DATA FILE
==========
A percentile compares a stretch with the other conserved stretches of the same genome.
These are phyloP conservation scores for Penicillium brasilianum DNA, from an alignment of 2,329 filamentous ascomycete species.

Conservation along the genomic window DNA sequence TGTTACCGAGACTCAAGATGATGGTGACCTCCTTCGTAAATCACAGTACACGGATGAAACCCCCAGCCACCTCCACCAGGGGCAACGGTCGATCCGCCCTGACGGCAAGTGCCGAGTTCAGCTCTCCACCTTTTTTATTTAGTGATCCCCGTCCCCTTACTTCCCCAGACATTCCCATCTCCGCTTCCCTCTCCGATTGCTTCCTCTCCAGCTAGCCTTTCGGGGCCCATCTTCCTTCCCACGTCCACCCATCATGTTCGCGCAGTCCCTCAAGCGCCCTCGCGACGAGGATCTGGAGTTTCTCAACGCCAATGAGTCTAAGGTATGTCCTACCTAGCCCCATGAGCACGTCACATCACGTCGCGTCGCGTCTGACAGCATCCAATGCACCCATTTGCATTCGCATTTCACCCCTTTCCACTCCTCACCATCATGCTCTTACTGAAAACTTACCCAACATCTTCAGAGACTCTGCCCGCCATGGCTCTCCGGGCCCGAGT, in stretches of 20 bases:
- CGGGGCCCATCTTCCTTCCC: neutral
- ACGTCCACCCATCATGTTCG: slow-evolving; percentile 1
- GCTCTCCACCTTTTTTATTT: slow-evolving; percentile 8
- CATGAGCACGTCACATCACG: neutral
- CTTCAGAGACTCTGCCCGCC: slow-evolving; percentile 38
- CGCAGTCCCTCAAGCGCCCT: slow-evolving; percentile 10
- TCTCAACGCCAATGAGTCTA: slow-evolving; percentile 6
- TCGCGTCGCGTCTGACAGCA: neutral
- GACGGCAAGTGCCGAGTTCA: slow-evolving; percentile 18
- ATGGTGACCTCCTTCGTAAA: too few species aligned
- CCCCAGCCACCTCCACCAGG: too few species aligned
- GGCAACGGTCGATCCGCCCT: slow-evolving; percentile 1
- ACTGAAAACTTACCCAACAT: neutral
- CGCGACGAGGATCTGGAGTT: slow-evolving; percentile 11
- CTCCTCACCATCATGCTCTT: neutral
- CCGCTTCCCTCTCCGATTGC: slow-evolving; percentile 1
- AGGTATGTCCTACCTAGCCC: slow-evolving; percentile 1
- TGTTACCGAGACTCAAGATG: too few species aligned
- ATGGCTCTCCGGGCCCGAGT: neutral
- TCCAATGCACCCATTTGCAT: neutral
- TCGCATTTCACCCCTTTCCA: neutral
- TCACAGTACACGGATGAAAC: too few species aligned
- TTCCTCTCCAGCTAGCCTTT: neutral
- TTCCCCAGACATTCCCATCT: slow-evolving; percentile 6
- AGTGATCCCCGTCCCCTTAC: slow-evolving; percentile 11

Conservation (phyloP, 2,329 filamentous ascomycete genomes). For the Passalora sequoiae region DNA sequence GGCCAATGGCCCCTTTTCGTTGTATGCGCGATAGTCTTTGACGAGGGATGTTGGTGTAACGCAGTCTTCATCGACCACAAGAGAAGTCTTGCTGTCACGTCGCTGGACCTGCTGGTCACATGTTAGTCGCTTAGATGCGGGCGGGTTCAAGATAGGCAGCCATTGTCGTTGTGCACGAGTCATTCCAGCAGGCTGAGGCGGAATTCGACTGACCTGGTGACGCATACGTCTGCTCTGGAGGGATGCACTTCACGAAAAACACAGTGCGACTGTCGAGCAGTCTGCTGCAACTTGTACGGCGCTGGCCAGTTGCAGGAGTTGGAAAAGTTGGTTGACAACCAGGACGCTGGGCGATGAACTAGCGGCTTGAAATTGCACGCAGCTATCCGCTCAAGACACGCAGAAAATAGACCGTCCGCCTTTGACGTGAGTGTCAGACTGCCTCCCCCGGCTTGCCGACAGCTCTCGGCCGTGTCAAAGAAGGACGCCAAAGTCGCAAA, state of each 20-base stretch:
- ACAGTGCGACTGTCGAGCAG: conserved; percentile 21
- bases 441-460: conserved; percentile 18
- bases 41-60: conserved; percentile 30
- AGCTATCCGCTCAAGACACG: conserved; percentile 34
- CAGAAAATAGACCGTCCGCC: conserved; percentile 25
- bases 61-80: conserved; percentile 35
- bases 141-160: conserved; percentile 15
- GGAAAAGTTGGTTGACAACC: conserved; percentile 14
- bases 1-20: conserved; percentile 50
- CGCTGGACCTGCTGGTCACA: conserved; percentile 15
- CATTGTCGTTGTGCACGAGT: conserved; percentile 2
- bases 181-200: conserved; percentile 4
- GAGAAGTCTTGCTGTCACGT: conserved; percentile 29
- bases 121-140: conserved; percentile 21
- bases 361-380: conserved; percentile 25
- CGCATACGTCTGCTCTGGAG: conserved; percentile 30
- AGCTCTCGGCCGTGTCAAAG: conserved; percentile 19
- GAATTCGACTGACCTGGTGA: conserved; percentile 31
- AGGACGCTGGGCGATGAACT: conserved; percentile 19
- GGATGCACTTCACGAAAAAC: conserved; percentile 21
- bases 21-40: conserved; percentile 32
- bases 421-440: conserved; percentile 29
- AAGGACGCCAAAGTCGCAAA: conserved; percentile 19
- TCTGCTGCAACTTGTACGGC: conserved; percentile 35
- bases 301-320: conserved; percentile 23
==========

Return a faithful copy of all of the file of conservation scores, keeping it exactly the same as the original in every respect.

A percentile compares a stretch with the other conserved stretches of the same genome.
These are phyloP conservation scores for Penicillium brasilianum DNA, from an alignment of 2,329 filamentous ascomycete species.

Conservation along the genomic window DNA sequence TGTTACCGAGACTCAAGATGATGGTGACCTCCTTCGTAAATCACAGTACACGGATGAAACCCCCAGCCACCTCCACCAGGGGCAACGGTCGATCCGCCCTGACGGCAAGTGCCGAGTTCAGCTCTCCACCTTTTTTATTTAGTGATCCCCGTCCCCTTACTTCCCCAGACATTCCCATCTCCGCTTCCCTCTCCGATTGCTTCCTCTCCAGCTAGCCTTTCGGGGCCCATCTTCCTTCCCACGTCCACCCATCATGTTCGCGCAGTCCCTCAAGCGCCCTCGCGACGAGGATCTGGAGTTTCTCAACGCCAATGAGTCTAAGGTATGTCCTACCTAGCCCCATGAGCACGTCACATCACGTCGCGTCGCGTCTGACAGCATCCAATGCACCCATTTGCATTCGCATTTCACCCCTTTCCACTCCTCACCATCATGCTCTTACTGAAAACTTACCCAACATCTTCAGAGACTCTGCCCGCCATGGCTCTCCGGGCCCGAGT, in stretches of 20 bases:
- CGGGGCCCATCTTCCTTCCC: neutral
- ACGTCCACCCATCATGTTCG: slow-evolving; percentile 1
- GCTCTCCACCTTTTTTATTT: slow-evolving; percentile 8
- CATGAGCACGTCACATCACG: neutral
- CTTCAGAGACTCTGCCCGCC: slow-evolving; percentile 38
- CGCAGTCCCTCAAGCGCCCT: slow-evolving; percentile 10
- TCTCAACGCCAATGAGTCTA: slow-evolving; percentile 6
- TCGCGTCGCGTCTGACAGCA: neutral
- GACGGCAAGTGCCGAGTTCA: slow-evolving; percentile 18
- ATGGTGACCTCCTTCGTAAA: too few species aligned
- CCCCAGCCACCTCCACCAGG: too few species aligned
- GGCAACGGTCGATCCGCCCT: slow-evolving; percentile 1
- ACTGAAAACTTACCCAACAT: neutral
- CGCGACGAGGATCTGGAGTT: slow-evolving; percentile 11
- CTCCTCACCATCATGCTCTT: neutral
- CCGCTTCCCTCTCCGATTGC: slow-evolving; percentile 1
- AGGTATGTCCTACCTAGCCC: slow-evolving; percentile 1
- TGTTACCGAGACTCAAGATG: too few species aligned
- ATGGCTCTCCGGGCCCGAGT: neutral
- TCCAATGCACCCATTTGCAT: neutral
- TCGCATTTCACCCCTTTCCA: neutral
- TCACAGTACACGGATGAAAC: too few species aligned
- TTCCTCTCCAGCTAGCCTTT: neutral
- TTCCCCAGACATTCCCATCT: slow-evolving; percentile 6
- AGTGATCCCCGTCCCCTTAC: slow-evolving; percentile 11

Conservation (phyloP, 2,329 filamentous ascomycete genomes). For the Passalora sequoiae region DNA sequence GGCCAATGGCCCCTTTTCGTTGTATGCGCGATAGTCTTTGACGAGGGATGTTGGTGTAACGCAGTCTTCATCGACCACAAGAGAAGTCTTGCTGTCACGTCGCTGGACCTGCTGGTCACATGTTAGTCGCTTAGATGCGGGCGGGTTCAAGATAGGCAGCCATTGTCGTTGTGCACGAGTCATTCCAGCAGGCTGAGGCGGAATTCGACTGACCTGGTGACGCATACGTCTGCTCTGGAGGGATGCACTTCACGAAAAACACAGTGCGACTGTCGAGCAGTCTGCTGCAACTTGTACGGCGCTGGCCAGTTGCAGGAGTTGGAAAAGTTGGTTGACAACCAGGACGCTGGGCGATGAACTAGCGGCTTGAAATTGCACGCAGCTATCCGCTCAAGACACGCAGAAAATAGACCGTCCGCCTTTGACGTGAGTGTCAGACTGCCTCCCCCGGCTTGCCGACAGCTCTCGGCCGTGTCAAAGAAGGACGCCAAAGTCGCAAA, state of each 20-base stretch:
- ACAGTGCGACTGTCGAGCAG: conserved; percentile 21
- bases 441-460: conserved; percentile 18
- bases 41-60: conserved; percentile 30
- AGCTATCCGCTCAAGACACG: conserved; percentile 34
- CAGAAAATAGACCGTCCGCC: conserved; percentile 25
- bases 61-80: conserved; percentile 35
- bases 141-160: conserved; percentile 15
- GGAAAAGTTGGTTGACAACC: conserved; percentile 14
- bases 1-20: conserved; percentile 50
- CGCTGGACCTGCTGGTCACA: conserved; percentile 15
- CATTGTCGTTGTGCACGAGT: conserved; percentile 2
- bases 181-200: conserved; percentile 4
- GAGAAGTCTTGCTGTCACGT: conserved; percentile 29
- bases 121-140: conserved; percentile 21
- bases 361-380: conserved; percentile 25
- CGCATACGTCTGCTCTGGAG: conserved; percentile 30
- AGCTCTCGGCCGTGTCAAAG: conserved; percentile 19
- GAATTCGACTGACCTGGTGA: conserved; percentile 31
- AGGACGCTGGGCGATGAACT: conserved; percentile 19
- GGATGCACTTCACGAAAAAC: conserved; percentile 21
- bases 21-40: conserved; percentile 32
- bases 421-440: conserved; percentile 29
- AAGGACGCCAAAGTCGCAAA: conserved; percentile 19
- TCTGCTGCAACTTGTACGGC: conserved; percentile 35
- bases 301-320: conserved; percentile 23